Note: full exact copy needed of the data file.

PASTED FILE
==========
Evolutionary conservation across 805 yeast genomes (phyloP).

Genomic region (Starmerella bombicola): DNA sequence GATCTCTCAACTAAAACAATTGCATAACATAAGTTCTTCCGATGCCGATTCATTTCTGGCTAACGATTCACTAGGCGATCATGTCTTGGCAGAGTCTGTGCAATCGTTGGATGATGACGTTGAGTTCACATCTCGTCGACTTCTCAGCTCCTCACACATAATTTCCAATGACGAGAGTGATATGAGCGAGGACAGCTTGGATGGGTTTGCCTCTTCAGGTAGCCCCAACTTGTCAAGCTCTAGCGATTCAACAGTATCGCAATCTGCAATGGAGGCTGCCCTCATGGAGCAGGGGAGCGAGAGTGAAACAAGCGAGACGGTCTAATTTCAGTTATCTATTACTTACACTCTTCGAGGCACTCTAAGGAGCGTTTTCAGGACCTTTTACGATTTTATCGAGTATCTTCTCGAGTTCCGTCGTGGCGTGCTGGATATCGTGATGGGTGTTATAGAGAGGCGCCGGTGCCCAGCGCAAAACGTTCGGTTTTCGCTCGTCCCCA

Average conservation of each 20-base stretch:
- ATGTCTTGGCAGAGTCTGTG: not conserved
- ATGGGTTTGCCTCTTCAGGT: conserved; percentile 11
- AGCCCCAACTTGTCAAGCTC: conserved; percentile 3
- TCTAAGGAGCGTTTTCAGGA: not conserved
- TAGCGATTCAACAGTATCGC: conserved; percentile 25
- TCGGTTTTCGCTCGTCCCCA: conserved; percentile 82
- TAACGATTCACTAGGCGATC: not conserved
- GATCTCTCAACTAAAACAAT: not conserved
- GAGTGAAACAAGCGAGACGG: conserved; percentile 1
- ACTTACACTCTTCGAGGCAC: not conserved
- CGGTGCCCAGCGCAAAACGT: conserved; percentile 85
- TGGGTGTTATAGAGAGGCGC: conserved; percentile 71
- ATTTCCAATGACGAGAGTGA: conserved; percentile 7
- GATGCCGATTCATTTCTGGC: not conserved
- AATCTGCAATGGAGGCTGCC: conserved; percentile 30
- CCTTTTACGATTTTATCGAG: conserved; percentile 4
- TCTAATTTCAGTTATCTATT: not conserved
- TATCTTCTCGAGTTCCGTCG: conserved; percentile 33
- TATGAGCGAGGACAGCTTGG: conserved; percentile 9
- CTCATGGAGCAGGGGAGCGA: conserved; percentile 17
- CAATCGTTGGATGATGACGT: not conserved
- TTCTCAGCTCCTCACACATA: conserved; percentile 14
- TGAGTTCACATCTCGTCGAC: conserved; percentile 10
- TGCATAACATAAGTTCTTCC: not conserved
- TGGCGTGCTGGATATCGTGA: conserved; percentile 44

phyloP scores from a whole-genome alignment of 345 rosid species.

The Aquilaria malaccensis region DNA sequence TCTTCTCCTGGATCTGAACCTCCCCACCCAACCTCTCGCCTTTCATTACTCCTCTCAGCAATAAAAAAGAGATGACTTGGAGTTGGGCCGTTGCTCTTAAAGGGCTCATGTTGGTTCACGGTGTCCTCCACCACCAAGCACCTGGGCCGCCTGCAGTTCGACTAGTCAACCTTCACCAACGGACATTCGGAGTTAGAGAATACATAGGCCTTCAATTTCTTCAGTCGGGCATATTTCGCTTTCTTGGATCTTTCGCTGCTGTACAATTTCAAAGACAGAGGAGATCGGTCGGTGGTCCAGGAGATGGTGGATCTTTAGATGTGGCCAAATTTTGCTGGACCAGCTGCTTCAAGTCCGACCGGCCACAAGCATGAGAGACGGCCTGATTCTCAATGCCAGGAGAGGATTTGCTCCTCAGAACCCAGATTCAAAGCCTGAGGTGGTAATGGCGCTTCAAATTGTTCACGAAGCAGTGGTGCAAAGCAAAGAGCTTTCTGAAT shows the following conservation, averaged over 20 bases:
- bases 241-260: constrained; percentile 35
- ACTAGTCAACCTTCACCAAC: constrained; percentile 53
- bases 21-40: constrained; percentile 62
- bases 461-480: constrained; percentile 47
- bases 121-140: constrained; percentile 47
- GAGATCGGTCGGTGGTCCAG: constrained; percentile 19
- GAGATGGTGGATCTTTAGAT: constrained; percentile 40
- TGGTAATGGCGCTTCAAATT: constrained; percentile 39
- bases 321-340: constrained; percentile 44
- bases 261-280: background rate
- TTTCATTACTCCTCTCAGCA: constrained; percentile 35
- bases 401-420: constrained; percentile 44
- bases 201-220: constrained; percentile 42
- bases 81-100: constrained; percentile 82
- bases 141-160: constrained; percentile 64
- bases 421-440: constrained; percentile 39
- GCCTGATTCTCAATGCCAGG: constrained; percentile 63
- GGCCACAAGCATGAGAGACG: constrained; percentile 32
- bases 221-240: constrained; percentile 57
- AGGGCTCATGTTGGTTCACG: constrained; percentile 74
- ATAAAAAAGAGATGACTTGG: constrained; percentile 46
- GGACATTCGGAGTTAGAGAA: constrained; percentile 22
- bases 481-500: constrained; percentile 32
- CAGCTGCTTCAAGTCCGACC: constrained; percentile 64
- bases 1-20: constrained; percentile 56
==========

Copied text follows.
Evolutionary conservation across 805 yeast genomes (phyloP).

Genomic region (Starmerella bombicola): DNA sequence GATCTCTCAACTAAAACAATTGCATAACATAAGTTCTTCCGATGCCGATTCATTTCTGGCTAACGATTCACTAGGCGATCATGTCTTGGCAGAGTCTGTGCAATCGTTGGATGATGACGTTGAGTTCACATCTCGTCGACTTCTCAGCTCCTCACACATAATTTCCAATGACGAGAGTGATATGAGCGAGGACAGCTTGGATGGGTTTGCCTCTTCAGGTAGCCCCAACTTGTCAAGCTCTAGCGATTCAACAGTATCGCAATCTGCAATGGAGGCTGCCCTCATGGAGCAGGGGAGCGAGAGTGAAACAAGCGAGACGGTCTAATTTCAGTTATCTATTACTTACACTCTTCGAGGCACTCTAAGGAGCGTTTTCAGGACCTTTTACGATTTTATCGAGTATCTTCTCGAGTTCCGTCGTGGCGTGCTGGATATCGTGATGGGTGTTATAGAGAGGCGCCGGTGCCCAGCGCAAAACGTTCGGTTTTCGCTCGTCCCCA

Average conservation of each 20-base stretch:
- ATGTCTTGGCAGAGTCTGTG: not conserved
- ATGGGTTTGCCTCTTCAGGT: conserved; percentile 11
- AGCCCCAACTTGTCAAGCTC: conserved; percentile 3
- TCTAAGGAGCGTTTTCAGGA: not conserved
- TAGCGATTCAACAGTATCGC: conserved; percentile 25
- TCGGTTTTCGCTCGTCCCCA: conserved; percentile 82
- TAACGATTCACTAGGCGATC: not conserved
- GATCTCTCAACTAAAACAAT: not conserved
- GAGTGAAACAAGCGAGACGG: conserved; percentile 1
- ACTTACACTCTTCGAGGCAC: not conserved
- CGGTGCCCAGCGCAAAACGT: conserved; percentile 85
- TGGGTGTTATAGAGAGGCGC: conserved; percentile 71
- ATTTCCAATGACGAGAGTGA: conserved; percentile 7
- GATGCCGATTCATTTCTGGC: not conserved
- AATCTGCAATGGAGGCTGCC: conserved; percentile 30
- CCTTTTACGATTTTATCGAG: conserved; percentile 4
- TCTAATTTCAGTTATCTATT: not conserved
- TATCTTCTCGAGTTCCGTCG: conserved; percentile 33
- TATGAGCGAGGACAGCTTGG: conserved; percentile 9
- CTCATGGAGCAGGGGAGCGA: conserved; percentile 17
- CAATCGTTGGATGATGACGT: not conserved
- TTCTCAGCTCCTCACACATA: conserved; percentile 14
- TGAGTTCACATCTCGTCGAC: conserved; percentile 10
- TGCATAACATAAGTTCTTCC: not conserved
- TGGCGTGCTGGATATCGTGA: conserved; percentile 44

phyloP scores from a whole-genome alignment of 345 rosid species.

The Aquilaria malaccensis region DNA sequence TCTTCTCCTGGATCTGAACCTCCCCACCCAACCTCTCGCCTTTCATTACTCCTCTCAGCAATAAAAAAGAGATGACTTGGAGTTGGGCCGTTGCTCTTAAAGGGCTCATGTTGGTTCACGGTGTCCTCCACCACCAAGCACCTGGGCCGCCTGCAGTTCGACTAGTCAACCTTCACCAACGGACATTCGGAGTTAGAGAATACATAGGCCTTCAATTTCTTCAGTCGGGCATATTTCGCTTTCTTGGATCTTTCGCTGCTGTACAATTTCAAAGACAGAGGAGATCGGTCGGTGGTCCAGGAGATGGTGGATCTTTAGATGTGGCCAAATTTTGCTGGACCAGCTGCTTCAAGTCCGACCGGCCACAAGCATGAGAGACGGCCTGATTCTCAATGCCAGGAGAGGATTTGCTCCTCAGAACCCAGATTCAAAGCCTGAGGTGGTAATGGCGCTTCAAATTGTTCACGAAGCAGTGGTGCAAAGCAAAGAGCTTTCTGAAT shows the following conservation, averaged over 20 bases:
- bases 241-260: constrained; percentile 35
- ACTAGTCAACCTTCACCAAC: constrained; percentile 53
- bases 21-40: constrained; percentile 62
- bases 461-480: constrained; percentile 47
- bases 121-140: constrained; percentile 47
- GAGATCGGTCGGTGGTCCAG: constrained; percentile 19
- GAGATGGTGGATCTTTAGAT: constrained; percentile 40
- TGGTAATGGCGCTTCAAATT: constrained; percentile 39
- bases 321-340: constrained; percentile 44
- bases 261-280: background rate
- TTTCATTACTCCTCTCAGCA: constrained; percentile 35
- bases 401-420: constrained; percentile 44
- bases 201-220: constrained; percentile 42
- bases 81-100: constrained; percentile 82
- bases 141-160: constrained; percentile 64
- bases 421-440: constrained; percentile 39
- GCCTGATTCTCAATGCCAGG: constrained; percentile 63
- GGCCACAAGCATGAGAGACG: constrained; percentile 32
- bases 221-240: constrained; percentile 57
- AGGGCTCATGTTGGTTCACG: constrained; percentile 74
- ATAAAAAAGAGATGACTTGG: constrained; percentile 46
- GGACATTCGGAGTTAGAGAA: constrained; percentile 22
- bases 481-500: constrained; percentile 32
- CAGCTGCTTCAAGTCCGACC: constrained; percentile 64
- bases 1-20: constrained; percentile 56